Health authorities across Australia are investigating several Listeria infections.
Queensland, New South Wales, and Victoria officials are studying three different clusters.
A brand of shredded chicken was revealed as the probable source of one nationwide Listeria outbreak. The product is used mainly by restaurants, cafes, and hospitals.
Queensland Health officials identified M & J Chickens’ easy-serve breast fillet shredded chicken as the likely cause of five cases in Queensland, three in New South Wales and one in Victoria.
Dr. John Gerrard, Queensland’s chief health officer, said the type of Listeria found in chicken samples was the same as the strain isolated from patients in the state.
“This cluster includes four cases that were probably acquired at the Mater Hospital, with the fifth case possibly acquired at Redcliffe Hospital,” he said.
Gerrard said any business or individual possessing the implicated chicken should stop using it.
Queensland hospitals have also been told not to use the product. The chicken comes in a 2-kilogram pack size with batch code A5497 and is marked as chilled by Oct. 16, 2023.
Mater said it was working with Metro South Public Health Unit to investigate a “small number” of Listeria cases, which had been diagnosed early.
Testing by Metro South Public Health Unit and Brisbane City Council has not detected Listeria in Mater’s food services.
Two other outbreaks are being investigated
The source of infection in the other two clusters is still under investigation. So far this year, there have been eight listeriosis cases in Queensland, similar to the nine infections reported in the same period in 2019.
Gerrard said there had been no reported deaths.
“There is potential for further cases to be notified as part of this outbreak as it can take up to two months for symptoms to appear after eating food contaminated with Listeria,” he said.
“We are investigating several potential food sources, with tests currently underway. We expect more results to come through in the coming week.”
Earlier this month, public health officials in New South Wales warned of a rise in Listeria infections and in people being treated in hospitals for their illnesses.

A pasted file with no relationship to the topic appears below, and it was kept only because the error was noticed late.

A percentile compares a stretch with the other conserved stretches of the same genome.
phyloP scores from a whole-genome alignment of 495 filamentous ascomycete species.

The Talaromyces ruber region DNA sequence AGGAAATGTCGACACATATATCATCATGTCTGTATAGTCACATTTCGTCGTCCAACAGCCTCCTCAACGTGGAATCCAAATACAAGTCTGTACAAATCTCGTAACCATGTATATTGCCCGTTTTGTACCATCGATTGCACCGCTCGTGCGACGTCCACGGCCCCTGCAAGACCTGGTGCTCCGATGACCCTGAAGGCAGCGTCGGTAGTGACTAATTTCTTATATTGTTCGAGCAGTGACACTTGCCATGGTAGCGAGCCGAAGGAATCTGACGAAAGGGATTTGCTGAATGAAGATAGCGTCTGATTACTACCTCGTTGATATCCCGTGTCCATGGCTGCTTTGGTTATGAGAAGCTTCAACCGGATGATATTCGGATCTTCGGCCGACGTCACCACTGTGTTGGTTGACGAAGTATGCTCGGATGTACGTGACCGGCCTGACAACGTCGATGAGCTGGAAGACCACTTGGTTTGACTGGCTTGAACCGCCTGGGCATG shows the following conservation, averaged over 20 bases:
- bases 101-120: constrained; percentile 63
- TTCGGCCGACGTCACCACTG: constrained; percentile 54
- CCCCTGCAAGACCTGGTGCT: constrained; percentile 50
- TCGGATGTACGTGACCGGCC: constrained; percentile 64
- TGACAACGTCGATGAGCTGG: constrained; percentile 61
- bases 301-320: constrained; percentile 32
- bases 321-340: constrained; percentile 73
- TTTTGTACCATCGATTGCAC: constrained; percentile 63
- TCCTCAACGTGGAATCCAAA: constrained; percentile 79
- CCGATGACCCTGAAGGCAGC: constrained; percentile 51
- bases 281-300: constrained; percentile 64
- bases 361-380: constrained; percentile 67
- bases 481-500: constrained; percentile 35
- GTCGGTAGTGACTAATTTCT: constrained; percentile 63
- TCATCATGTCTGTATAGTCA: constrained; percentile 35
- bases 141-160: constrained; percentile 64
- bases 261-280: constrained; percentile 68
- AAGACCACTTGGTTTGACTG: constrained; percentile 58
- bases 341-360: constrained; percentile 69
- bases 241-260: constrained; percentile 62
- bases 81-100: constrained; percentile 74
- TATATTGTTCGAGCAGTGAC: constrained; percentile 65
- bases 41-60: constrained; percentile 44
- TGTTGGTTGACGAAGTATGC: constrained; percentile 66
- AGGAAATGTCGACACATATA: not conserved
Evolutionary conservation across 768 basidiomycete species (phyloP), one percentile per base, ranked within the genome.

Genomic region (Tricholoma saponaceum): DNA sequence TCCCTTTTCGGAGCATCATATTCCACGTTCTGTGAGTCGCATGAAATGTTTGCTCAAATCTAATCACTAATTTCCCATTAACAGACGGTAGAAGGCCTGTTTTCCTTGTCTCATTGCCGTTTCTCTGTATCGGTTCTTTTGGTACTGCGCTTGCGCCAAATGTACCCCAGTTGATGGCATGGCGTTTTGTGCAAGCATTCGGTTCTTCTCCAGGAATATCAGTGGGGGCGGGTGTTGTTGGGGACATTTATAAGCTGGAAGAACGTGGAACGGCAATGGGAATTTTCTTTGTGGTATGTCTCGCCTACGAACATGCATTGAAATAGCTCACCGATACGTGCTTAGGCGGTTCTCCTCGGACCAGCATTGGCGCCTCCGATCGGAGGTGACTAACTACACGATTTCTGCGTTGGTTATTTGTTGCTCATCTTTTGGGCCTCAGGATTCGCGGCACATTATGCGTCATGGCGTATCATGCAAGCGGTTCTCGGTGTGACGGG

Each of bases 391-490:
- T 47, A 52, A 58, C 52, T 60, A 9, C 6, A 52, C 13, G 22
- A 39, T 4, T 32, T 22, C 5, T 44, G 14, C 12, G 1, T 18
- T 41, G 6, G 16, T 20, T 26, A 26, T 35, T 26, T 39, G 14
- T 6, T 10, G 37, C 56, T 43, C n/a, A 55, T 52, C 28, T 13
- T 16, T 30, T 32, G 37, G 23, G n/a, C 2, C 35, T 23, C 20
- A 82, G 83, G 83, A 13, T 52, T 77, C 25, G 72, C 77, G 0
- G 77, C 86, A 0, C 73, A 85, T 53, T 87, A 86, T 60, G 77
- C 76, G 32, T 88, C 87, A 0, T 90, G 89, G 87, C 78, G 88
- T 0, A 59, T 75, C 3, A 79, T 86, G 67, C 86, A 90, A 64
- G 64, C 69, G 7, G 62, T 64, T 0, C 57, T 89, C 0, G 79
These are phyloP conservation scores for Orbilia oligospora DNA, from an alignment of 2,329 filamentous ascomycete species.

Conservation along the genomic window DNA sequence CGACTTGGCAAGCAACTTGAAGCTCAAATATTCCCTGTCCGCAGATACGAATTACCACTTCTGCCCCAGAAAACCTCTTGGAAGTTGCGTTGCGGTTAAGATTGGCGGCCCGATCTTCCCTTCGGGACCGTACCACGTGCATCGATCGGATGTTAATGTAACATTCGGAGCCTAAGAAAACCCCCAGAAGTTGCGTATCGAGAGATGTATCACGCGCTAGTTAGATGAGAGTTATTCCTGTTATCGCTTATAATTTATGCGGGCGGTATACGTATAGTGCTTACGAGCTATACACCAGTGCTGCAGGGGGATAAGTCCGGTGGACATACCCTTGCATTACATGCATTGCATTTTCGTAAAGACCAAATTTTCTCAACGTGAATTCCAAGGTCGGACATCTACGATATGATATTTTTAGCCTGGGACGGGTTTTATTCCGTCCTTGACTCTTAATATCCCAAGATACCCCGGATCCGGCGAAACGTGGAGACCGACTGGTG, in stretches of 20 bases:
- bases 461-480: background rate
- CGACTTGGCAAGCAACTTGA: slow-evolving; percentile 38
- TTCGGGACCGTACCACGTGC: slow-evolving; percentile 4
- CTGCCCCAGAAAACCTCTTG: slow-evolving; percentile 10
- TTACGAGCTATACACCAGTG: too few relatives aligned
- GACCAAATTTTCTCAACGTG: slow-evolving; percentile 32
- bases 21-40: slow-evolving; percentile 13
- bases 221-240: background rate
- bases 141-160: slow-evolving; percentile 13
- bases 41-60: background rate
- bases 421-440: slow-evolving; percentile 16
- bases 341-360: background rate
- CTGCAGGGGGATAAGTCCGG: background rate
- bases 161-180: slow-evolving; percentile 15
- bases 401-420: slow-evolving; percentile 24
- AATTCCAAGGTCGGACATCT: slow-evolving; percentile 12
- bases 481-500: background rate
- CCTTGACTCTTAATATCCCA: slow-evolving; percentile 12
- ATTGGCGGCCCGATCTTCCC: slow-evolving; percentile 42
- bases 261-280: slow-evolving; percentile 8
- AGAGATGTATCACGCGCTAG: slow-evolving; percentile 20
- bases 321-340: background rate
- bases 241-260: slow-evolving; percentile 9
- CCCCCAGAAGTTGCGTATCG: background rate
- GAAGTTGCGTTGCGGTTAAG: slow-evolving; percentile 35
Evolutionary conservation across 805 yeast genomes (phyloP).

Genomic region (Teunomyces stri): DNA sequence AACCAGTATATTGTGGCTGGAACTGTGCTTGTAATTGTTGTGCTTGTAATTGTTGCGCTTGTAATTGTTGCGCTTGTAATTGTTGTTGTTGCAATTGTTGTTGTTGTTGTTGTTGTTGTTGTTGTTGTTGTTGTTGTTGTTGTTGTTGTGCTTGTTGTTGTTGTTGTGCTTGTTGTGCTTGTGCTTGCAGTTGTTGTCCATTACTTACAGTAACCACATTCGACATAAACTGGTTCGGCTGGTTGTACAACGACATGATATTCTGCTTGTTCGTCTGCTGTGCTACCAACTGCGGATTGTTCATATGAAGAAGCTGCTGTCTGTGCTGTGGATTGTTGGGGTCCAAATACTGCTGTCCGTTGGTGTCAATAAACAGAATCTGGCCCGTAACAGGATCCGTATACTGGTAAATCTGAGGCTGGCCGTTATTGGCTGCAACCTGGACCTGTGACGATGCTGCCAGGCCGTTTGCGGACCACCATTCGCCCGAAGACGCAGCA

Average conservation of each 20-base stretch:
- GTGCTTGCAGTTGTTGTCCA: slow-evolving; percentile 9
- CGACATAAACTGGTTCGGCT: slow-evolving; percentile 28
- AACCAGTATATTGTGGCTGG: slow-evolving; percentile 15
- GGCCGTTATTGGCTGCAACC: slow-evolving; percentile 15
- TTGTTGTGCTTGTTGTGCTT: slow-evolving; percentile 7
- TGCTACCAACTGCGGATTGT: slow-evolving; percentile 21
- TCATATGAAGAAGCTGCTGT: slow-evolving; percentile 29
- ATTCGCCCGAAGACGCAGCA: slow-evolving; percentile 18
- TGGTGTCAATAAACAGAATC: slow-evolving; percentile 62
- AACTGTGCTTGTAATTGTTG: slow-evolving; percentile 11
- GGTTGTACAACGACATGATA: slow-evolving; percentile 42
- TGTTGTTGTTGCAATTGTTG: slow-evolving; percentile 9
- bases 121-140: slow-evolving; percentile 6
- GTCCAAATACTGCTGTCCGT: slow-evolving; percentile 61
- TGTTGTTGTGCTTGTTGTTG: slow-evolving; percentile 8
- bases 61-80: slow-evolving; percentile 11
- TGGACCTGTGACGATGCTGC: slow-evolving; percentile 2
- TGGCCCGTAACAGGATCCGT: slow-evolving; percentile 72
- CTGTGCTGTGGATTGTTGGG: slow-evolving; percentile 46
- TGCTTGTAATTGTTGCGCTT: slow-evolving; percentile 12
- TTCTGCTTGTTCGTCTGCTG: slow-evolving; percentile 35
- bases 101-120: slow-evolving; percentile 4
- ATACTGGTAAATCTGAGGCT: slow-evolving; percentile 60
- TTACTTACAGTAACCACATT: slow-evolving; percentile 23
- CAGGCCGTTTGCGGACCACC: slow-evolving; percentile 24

NSW Health said it had recorded 25 listeriosis cases this year, more than the agency expects to see in a year.
At the end of May, 17 listeriosis patients had been reported. However, no common foods had been identified, and whole genome sequencing did not detect any clustering.
Typically, 20 to 30 cases of listeriosis are reported each year in NSW.
About Listeria infections
Food contaminated with Listeria monocytogenes may not look or smell spoiled but can still cause serious and sometimes life-threatening infections. Anyone who has developed symptoms of Listeria infection should seek medical treatment and tell their doctors about possible Listeria exposure.
Also, anyone who has eaten recalled products should monitor themselves for symptoms during the coming weeks because it can take up to 70 days after exposure to Listeria for symptoms of listeriosis to develop.
Symptoms of Listeria infection can include vomiting, nausea, persistent fever, muscle aches, severe headache, and neck stiffness. Specific laboratory tests are required to diagnose Listeria infections, which can mimic other illnesses.
Pregnant women, the elderly, young children, and cancer patients with weakened immune systems are particularly at risk of serious illnesses, life-threatening infections, and other complications. Although infected pregnant women may experience only mild, flu-like symptoms, their infections can lead to premature delivery, infection of the newborn, or even stillbirth.
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